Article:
Scientist Discover Sounds that Influence Coral to Grow

For years, scientists have been probing the ocean deeps with researches and technologies that would help them allocate ways to save the endangered coral reefs, and now, a solution has come to culmination. As per a recent study, it is proven that when the sound of healthy reefs is played around the dying ones, they can be successfully brought back to life. 

The process involved 

This process is known as “Acoustic Enrichment” meaning, the dying coral reefs will be restored with their former health when the patches of dead coral are attached with speakers that incessantly emit sounds similar to the living ones. The chief objective here is to attract young fishes to the reefs and refurbish them. The experiment was conducted by positioning the speakers on the vast dead stretches of the Great Barrier Reef, and it was discovered that the reefs started growing in volume.

The number of fishes arriving at the reefs doubled their strength and stayed for long. Fishes are the primary catalyzers when it comes to maintaining a seamless harmony between the coral reefs and their contribution to the ecosystems. Therefore, by encouraging their multiplication, the natural recovery process of the coral reefs can be accelerated, and the damage that we have already caused to the sea’s life can be controlled to an extent.

Healthy coral and fishing thriving around it.

The changes that it can instill 

Researchers have further asserted that the true identity of a healthy coral reef is the distinct cacophony of sounds accompanying it. These trickles stem from the constant snapping of shrimps and the whoops and clanks of the fishes, thereby, making way for a solitary sound profile that helps the coral reefs to thrive even amidst extreme conditions. The young fishes are largely drawn towards these sounds whenever they are looking for a safe shelter.

Environmental studies have confirmed that the entire food chain which thrives around the sea bed, such as the detritivores, planktivores, herbivores, and predatory piscivores, are inevitably linked with the coral reefs. Hence, their wellbeing is essential to open doors for a productive marine life.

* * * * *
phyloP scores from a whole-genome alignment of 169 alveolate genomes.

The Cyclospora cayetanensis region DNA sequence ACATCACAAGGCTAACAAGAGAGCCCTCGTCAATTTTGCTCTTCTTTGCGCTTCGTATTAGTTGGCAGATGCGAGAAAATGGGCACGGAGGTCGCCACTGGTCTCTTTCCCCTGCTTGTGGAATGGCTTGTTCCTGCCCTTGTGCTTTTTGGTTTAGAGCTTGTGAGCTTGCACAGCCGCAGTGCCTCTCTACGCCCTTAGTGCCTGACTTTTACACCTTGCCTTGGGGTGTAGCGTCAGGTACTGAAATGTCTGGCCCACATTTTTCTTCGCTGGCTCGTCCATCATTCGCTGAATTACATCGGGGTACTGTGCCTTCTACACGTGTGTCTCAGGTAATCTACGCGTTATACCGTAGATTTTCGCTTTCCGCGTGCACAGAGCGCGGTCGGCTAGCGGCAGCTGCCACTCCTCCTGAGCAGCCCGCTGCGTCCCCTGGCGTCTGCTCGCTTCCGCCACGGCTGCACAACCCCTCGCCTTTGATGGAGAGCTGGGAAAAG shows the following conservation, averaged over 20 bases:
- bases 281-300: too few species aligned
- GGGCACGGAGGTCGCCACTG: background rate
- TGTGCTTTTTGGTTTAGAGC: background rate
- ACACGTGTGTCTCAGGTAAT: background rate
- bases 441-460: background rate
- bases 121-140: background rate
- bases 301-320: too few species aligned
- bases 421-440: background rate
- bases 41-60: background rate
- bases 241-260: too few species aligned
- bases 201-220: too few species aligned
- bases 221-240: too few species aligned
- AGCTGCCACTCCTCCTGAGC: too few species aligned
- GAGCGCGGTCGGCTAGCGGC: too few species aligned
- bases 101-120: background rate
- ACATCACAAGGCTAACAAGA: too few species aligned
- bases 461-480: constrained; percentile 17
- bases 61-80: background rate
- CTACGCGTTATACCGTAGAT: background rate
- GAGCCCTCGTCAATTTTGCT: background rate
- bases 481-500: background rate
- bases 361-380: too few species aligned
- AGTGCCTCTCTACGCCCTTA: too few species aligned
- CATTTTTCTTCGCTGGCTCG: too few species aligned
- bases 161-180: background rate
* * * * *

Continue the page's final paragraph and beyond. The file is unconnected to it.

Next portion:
As per the statements of the fish biologist, Mark Meekan, based in the Australian Institute of Marine Science, the fishes won’t bring back the life of the coral reefs automatically. However, it would positively speed up their recovery, therefore, implying it with enough space and cleanliness for the corals to regrow.

Scientists are positive about the prospects that acoustic enrichment promise to bring along; if all the guidelines of habitat restoration are followed with utmost sincerity. It will enhance the procedures of marine conservation, particularly the coral reefs, and leave a positive impact on the repercussions of climate change, pollution initiated by plastic and over-fishing. 

The Ocean Clean Up Crew Unveil The “Interceptor”

Born in July 1994, Boyan Slat is a Dutch entrepreneur and inventor who uses technology to help combat global problems. In February 2013, he founded The Ocean Cleanup at a remarkably young age. The organization has since expanded to a team of around 80 people, of which Boyan is currently the CEO. 

In 2018, Boyan led his team to the Great Pacific Garbage Patch, a massive vortex in the Pacific Ocean utterly loaded with pieces of floating plastic and other garbage. It is, in fact, the largest collection of plastic in all the oceans. 

In their efforts to clear the mess away, The Ocean Cleanup launched its first ever plastic-cleaning device. It was a 2,000-foot U-shaped array known as “System 001,” nicknamed “Wilson.” Unfortunately, Wilson’s sensors and satellite system began to malfunction, and its collected plastic began to leak back into the garbage vortex. Although the device was still successful in clearing out some of the plastic from the vortex, and it thankfully did no environmental damage of its own, ultimately it brought back to port for repairs. 

In summer of 2019, The Ocean Project tried again with a newer and better cleanup device, “System 001/B,” which used an underwater parachute to slow the device’s movement through the water, as well as inflatable bags to speed it up. 

Alas, the new design ran into another problem. It used a cork line to help contain the plastic, in a similar manner to lines that divide the lanes of a swimming pool. As it turned out, the line wasn’t tall enough to prevent plastic from passing over. It will be necessary to improve upon this and make the cork line taller to ensure the device works correctly. 

The Ocean Project still has not given up, and is determined to continue their clean-up efforts at the Great Pacific Garbage Patch. In the meantime, they have focused their efforts on clearing up river pollution. On October 26th, 2019, they unveiled their latest invention, called “The Interceptor.” Having been in development since 2015, it too is built around cleaning up plastic, capable of extracting anywhere from 50,000kg to 100,000kg of trash per day. 

In fact, multiple Interceptors have been built. Two of them are already active in Jakarta (Indonesia) and Klang (Malaysia) respectively. A third Interceptor will be set up in Can Tho in the Mekong Delta (Vietnam) while a fourth will be set up in Santa Domingo (Dominican Republic). There has also been an agreement made to set up another Interceptor near Bangkok, and an in-progress agreement for another one in LA Country (USA). 

While there has been some trial-and-error, everyone at The Ocean Project deserves praise and recognition for their innovative methods and for all the hard work they’ve done to make this planet a brighter, cleaner, and safer place. We all could take some inspiration from them, both in their good cause and in their refusal to let their setbacks stop them. 

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